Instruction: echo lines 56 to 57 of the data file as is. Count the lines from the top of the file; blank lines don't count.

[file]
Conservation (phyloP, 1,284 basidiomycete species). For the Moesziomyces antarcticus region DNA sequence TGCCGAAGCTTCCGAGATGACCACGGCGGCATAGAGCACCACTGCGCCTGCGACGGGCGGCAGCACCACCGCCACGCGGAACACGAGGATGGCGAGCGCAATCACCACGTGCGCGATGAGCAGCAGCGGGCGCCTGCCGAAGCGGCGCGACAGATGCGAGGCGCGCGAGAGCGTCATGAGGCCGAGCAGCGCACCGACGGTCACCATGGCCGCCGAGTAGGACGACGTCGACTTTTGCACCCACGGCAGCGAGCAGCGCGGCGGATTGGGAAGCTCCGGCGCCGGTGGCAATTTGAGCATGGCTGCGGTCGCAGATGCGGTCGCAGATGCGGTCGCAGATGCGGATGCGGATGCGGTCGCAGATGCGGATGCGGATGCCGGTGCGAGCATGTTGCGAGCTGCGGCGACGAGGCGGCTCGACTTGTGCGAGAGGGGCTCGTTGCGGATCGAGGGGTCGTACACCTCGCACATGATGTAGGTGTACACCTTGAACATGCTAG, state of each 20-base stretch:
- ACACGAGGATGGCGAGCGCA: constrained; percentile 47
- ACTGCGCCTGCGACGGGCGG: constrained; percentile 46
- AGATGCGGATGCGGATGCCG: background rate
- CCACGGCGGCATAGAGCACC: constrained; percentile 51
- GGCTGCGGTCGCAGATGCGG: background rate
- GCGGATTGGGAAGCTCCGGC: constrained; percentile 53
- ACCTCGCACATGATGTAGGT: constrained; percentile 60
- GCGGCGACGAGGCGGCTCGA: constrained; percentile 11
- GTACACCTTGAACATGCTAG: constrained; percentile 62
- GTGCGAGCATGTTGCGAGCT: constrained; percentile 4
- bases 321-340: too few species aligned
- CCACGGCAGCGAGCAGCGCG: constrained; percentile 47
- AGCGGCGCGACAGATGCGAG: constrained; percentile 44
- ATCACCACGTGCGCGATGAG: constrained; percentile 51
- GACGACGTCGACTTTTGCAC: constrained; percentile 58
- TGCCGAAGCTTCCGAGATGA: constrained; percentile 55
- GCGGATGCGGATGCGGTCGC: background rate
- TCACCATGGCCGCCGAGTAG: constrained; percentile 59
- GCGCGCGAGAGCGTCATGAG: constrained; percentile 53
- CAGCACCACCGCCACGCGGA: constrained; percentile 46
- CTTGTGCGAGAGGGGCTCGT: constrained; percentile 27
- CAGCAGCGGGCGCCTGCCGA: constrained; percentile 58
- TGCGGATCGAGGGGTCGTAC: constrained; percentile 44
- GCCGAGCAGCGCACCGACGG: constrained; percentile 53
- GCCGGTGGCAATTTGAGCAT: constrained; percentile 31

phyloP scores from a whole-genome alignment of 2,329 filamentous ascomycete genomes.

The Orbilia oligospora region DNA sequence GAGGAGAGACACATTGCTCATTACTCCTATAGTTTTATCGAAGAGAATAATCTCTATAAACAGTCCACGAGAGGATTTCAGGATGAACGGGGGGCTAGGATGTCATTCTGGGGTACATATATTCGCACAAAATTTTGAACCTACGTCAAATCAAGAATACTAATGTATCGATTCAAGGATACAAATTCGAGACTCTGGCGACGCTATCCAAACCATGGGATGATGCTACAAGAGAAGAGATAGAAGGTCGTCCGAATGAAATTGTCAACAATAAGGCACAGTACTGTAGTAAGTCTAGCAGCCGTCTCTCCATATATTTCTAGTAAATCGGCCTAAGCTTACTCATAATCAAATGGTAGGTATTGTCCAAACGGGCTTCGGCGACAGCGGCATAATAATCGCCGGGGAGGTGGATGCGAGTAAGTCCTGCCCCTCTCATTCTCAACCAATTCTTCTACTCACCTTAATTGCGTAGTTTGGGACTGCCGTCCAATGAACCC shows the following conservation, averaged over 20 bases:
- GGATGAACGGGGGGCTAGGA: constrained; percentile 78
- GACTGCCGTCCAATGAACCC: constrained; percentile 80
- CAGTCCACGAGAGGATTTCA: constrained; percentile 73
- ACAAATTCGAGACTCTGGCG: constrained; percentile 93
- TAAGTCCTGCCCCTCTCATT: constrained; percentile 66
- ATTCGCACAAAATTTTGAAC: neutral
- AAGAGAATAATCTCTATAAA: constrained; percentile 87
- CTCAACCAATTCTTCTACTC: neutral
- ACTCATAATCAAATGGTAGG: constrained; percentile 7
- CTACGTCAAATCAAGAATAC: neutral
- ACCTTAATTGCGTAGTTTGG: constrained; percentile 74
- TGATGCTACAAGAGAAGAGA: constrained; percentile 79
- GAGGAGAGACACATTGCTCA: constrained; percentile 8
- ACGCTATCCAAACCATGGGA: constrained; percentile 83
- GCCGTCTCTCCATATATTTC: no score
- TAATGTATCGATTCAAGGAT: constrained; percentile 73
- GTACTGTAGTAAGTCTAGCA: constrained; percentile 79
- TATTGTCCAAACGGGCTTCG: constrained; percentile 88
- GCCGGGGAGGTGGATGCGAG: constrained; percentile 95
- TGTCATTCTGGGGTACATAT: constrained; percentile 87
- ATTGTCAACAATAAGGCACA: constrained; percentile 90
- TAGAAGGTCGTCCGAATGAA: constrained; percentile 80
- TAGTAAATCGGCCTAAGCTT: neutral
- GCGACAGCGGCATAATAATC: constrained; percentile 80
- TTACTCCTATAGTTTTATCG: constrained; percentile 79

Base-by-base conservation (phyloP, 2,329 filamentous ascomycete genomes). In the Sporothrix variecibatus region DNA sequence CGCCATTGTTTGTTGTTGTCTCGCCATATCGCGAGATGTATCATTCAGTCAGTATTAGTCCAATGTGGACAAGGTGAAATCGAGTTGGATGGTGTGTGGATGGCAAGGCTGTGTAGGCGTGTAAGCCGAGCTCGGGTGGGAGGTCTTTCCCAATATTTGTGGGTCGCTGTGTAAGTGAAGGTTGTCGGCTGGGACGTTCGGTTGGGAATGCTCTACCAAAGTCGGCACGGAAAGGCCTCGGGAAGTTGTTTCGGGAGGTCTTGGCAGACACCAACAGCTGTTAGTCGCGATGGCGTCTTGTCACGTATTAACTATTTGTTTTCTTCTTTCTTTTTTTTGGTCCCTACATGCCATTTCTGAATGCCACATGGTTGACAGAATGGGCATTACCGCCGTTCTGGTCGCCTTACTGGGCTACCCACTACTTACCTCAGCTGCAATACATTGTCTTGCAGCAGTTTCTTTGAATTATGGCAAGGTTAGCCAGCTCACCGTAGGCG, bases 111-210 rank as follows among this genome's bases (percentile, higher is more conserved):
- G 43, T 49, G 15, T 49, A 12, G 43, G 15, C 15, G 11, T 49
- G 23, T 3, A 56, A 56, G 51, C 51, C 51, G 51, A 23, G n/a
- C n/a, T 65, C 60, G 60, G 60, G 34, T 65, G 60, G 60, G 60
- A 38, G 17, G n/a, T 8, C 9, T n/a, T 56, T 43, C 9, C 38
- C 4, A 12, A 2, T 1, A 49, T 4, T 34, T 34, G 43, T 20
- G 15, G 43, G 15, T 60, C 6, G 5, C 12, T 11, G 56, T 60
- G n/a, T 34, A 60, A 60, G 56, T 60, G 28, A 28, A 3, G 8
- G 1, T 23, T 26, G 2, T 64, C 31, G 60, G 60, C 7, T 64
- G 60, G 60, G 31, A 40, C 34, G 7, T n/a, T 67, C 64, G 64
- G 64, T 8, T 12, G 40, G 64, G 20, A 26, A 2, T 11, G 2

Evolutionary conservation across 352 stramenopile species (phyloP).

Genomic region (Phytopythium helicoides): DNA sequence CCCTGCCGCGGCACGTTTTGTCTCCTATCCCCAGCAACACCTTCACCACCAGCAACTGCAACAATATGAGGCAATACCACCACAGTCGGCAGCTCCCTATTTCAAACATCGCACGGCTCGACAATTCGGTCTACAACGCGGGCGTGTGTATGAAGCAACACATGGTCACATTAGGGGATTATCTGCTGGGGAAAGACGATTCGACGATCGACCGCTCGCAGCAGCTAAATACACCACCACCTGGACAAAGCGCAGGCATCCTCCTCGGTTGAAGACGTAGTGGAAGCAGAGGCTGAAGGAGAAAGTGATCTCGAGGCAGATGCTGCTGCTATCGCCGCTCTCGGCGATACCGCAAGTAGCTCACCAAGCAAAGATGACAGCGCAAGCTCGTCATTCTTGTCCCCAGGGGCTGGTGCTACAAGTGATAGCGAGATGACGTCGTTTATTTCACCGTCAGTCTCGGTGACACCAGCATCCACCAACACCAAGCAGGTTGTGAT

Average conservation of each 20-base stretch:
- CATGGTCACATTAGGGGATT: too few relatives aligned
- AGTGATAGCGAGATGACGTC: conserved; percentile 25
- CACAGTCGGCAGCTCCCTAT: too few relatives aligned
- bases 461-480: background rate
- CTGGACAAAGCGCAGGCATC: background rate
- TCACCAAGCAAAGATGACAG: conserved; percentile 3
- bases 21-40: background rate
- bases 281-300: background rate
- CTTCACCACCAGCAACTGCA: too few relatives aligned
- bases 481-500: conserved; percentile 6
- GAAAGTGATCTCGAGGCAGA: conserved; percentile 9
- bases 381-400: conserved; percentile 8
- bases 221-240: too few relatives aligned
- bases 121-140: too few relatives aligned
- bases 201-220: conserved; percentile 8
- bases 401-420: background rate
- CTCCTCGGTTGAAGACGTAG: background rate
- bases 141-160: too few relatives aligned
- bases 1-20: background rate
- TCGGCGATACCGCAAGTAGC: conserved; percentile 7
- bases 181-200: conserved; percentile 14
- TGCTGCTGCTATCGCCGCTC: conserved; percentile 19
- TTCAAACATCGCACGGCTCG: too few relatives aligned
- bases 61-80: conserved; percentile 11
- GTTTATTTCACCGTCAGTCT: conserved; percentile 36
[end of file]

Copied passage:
- G 23, T 3, A 56, A 56, G 51, C 51, C 51, G 51, A 23, G n/a
- C n/a, T 65, C 60, G 60, G 60, G 34, T 65, G 60, G 60, G 60